Assistant Professor of Communication & Science Studies, University of California San Diego
Friday, March 31, 2017 - 1:30pm to 2:30pm
- Newell-Simon Hall 1305 (Michael Mauldin Auditorium)
This talk focuses on how valorized forms of work become models of citizenship. Today, the halls of TED and Davos reverberate with optimism that hacking, brainstorming, and crowdsourcing can transform citizenship, development, and education alike. I will examine these claims ethnographically and historically with an eye towards the kinds of social orders these practices rely on and produce. I focuses on a hackathon, one emblematic site of social practice where techniques and work processes from information technology production become ways of remaking culture and mediated progress.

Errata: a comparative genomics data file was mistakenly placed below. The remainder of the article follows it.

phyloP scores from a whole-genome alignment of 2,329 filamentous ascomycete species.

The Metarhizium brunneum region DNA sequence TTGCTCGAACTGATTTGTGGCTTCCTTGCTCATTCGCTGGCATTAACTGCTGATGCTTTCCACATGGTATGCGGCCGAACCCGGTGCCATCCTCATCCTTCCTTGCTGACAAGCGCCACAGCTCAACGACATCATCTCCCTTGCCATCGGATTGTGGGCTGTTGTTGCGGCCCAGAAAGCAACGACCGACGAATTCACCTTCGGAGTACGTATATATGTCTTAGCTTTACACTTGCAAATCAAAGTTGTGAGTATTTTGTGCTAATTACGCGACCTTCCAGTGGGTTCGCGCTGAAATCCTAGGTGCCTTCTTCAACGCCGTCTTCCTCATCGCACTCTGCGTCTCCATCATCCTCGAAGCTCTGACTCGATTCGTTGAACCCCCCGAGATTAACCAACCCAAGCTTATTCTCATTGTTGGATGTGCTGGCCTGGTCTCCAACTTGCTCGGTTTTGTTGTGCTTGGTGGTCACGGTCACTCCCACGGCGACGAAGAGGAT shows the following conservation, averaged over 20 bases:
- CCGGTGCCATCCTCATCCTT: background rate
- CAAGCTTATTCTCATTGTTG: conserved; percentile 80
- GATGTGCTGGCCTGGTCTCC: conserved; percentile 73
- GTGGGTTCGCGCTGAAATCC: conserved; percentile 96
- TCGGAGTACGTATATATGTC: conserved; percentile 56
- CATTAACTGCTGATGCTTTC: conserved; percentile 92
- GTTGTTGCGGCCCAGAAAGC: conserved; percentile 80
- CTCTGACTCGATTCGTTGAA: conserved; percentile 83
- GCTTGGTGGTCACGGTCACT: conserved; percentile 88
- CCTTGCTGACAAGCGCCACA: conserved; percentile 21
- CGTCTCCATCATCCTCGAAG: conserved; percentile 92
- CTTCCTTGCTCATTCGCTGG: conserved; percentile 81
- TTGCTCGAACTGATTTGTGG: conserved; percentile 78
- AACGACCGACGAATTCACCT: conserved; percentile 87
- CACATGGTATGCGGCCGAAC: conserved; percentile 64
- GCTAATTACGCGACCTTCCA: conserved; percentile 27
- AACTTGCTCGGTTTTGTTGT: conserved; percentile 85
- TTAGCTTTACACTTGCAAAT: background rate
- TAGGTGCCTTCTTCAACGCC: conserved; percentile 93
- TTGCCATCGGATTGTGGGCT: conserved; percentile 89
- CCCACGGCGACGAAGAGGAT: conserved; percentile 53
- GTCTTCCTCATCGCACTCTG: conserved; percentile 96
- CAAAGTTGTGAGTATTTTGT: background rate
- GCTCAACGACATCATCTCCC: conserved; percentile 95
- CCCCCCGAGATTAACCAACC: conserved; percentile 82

- Speaker's Bio
Lilly Irani is an Assistant Professor of Communication & Science Studies at University of California, San Diego. Her work examines and intervenes in the cultural politics of high tech work. She is a co-founder and maintainer of digital labor activism tool Turkopticon. She is currently writing a book on cultural politics of innovation and development in transnational India. She has published her work at New Media & Society, South Atlantic Quarterly, and Science, Technology & Human Values, as well as at SIGCHI and CSCW. Her work has also been covered in The Nation, The Huffington Post, and NPR. Previously, she spent four years as a User Experience Designer at Google. She has a B.S. and M.S. in Computer Science, both from Stanford University and a PhD from UC Irvine in Informatics.
- John Zimmerman